In 1940, the people of Weber County became aware that the hospitals they already had in the area could not accommodate the growing population brought in by the new Hill Air Force Base. Despite the need, however, there was no public money for a new hospital, and so they were left with two options, a government hospital or a Catholic hospital. Monsignor Giroux of St. Joseph’s Catholic Church was asked to find a group willing to bring a new hospital to the Ogden area, and he found a convent in St. Joseph, Minnesota that had over 1,200 sisters. The Mother Superior was initially hesitant until Monsignor Giroux showed up on their doorstep a week later stating, “I came to get my sisters.” Shortly after that, the Sisters of St. Benedict of St. Joseph, Minnesota came to Ogden with the intention of funding, building, and staffing the hospital themselves.
In August of 1944, they broke ground and construction was completed in May of 1946. From May to September the Sisters spent every day getting the hospital ready for its opening, doing tasks ranging from scrubbing new tile to making linens for the operating room. Upon the hospital's opening in September of 1946, the Sisters moved into both clinical and administrative roles within the hospital, lending their extensive expertise to delivering the level of care sorely needed in the Ogden community.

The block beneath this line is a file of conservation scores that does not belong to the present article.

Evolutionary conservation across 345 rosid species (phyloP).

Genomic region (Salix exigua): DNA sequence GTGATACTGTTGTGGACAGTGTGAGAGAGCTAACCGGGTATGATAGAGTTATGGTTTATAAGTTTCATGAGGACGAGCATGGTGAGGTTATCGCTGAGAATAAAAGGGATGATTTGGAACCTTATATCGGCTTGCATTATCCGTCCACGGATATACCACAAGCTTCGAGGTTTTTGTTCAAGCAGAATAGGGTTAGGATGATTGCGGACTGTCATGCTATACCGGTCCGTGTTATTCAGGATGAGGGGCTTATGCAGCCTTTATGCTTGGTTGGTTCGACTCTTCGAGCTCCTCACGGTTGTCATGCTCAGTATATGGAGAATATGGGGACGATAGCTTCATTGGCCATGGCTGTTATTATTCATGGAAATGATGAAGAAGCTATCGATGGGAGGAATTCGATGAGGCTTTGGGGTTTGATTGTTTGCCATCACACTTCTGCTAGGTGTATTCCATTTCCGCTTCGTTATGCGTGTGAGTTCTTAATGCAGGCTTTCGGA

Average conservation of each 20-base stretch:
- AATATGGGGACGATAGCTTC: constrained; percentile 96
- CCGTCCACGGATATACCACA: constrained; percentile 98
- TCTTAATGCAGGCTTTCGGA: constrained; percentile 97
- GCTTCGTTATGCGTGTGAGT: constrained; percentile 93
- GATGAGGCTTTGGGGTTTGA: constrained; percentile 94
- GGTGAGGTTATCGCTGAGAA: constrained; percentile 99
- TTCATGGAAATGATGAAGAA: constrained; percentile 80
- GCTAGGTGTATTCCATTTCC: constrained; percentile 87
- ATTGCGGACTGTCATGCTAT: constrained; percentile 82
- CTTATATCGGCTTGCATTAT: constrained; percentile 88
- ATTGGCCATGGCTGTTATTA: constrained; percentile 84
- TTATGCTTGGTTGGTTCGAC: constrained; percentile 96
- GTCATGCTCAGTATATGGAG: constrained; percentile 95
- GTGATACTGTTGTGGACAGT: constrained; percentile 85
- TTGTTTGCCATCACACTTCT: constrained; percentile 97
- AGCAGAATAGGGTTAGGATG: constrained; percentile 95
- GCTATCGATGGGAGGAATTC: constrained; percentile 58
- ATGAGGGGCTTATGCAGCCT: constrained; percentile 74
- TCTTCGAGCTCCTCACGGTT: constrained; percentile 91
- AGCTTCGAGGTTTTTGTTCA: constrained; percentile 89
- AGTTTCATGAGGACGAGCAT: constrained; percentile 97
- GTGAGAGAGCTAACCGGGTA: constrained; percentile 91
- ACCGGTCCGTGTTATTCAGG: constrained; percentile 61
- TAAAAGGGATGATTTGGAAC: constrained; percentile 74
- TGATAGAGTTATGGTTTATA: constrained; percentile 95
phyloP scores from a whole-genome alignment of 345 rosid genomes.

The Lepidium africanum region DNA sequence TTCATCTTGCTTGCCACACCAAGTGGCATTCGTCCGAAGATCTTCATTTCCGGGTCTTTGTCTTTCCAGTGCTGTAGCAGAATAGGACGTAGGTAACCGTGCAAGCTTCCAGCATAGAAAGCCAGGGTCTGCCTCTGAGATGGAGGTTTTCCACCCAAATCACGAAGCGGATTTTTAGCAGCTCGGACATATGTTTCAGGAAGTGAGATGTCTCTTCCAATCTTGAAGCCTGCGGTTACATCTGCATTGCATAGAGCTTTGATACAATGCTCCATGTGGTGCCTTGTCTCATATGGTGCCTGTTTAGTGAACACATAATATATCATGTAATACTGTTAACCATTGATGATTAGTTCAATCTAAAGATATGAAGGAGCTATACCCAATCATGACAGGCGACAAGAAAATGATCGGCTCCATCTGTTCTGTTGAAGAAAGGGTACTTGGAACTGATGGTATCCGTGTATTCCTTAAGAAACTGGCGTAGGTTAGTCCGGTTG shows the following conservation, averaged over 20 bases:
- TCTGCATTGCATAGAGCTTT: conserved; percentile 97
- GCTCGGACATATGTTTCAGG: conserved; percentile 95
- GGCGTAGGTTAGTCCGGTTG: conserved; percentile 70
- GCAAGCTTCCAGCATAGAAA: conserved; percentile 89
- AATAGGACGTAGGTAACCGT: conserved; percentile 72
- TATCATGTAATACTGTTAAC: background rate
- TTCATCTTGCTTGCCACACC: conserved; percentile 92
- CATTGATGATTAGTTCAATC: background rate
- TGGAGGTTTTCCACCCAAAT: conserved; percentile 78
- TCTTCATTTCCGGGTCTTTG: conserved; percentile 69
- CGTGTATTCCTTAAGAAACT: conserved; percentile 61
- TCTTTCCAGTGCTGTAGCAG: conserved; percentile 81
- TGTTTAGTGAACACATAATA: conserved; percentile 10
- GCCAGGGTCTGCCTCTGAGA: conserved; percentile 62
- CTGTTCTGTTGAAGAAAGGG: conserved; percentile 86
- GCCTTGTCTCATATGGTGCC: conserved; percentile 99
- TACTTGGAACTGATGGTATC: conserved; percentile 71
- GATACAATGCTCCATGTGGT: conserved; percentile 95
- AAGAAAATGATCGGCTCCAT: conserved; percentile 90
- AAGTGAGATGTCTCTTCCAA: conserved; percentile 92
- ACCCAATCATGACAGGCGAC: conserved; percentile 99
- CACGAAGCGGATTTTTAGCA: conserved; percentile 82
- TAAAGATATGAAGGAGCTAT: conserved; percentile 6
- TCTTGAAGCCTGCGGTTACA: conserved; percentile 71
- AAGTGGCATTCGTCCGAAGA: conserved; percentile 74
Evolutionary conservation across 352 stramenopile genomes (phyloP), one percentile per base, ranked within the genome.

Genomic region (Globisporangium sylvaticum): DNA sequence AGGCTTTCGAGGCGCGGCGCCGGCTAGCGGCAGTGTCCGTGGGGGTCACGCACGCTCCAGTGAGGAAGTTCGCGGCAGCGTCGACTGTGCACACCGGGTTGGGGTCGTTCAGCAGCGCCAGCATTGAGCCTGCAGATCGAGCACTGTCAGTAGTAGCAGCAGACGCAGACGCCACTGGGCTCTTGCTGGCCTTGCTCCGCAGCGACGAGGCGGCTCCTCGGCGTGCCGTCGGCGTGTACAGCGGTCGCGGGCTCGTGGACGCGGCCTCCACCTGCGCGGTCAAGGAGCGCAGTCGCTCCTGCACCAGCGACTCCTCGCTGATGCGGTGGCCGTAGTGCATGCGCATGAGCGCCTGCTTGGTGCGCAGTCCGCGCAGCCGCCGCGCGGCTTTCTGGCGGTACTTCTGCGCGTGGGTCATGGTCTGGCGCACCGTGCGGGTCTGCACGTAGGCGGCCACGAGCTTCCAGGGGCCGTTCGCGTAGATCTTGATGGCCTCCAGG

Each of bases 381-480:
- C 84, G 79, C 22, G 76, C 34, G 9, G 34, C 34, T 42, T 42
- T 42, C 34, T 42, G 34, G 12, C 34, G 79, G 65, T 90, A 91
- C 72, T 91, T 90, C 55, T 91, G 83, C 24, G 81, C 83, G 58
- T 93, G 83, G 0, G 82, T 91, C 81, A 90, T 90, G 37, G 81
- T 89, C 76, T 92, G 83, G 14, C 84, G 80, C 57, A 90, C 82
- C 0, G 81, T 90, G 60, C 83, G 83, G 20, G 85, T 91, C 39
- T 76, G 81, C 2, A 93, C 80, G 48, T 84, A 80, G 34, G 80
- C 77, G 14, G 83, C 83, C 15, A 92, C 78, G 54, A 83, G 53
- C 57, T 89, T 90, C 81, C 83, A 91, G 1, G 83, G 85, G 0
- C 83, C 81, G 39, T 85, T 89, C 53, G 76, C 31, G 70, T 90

In the spring of 1947, the Sisters opened a nursing school based out of the hospital. In 1966, the school moved to Weber State University and became the foundation for their Practical Nursing Program. The last class graduated from the school at St. Benedict's Hospital in 1968; over 19 years it had put out 357 new nurses. In 1977, the hospital's success demanded an expansion and a new location, ending its 31 year home on top of the hill. After the sisters sold the building, it became St. Benedict’s Manor, a senior care facility, now a HUD Apartment.
A new hospital was built in South Ogden. That hospital was eventually sold by the sisters to become Ogden Regional. While no longer in the same place or run by the Sisters who built it, care is still given with same original mission: to care for the sick "as if they were Christ in person."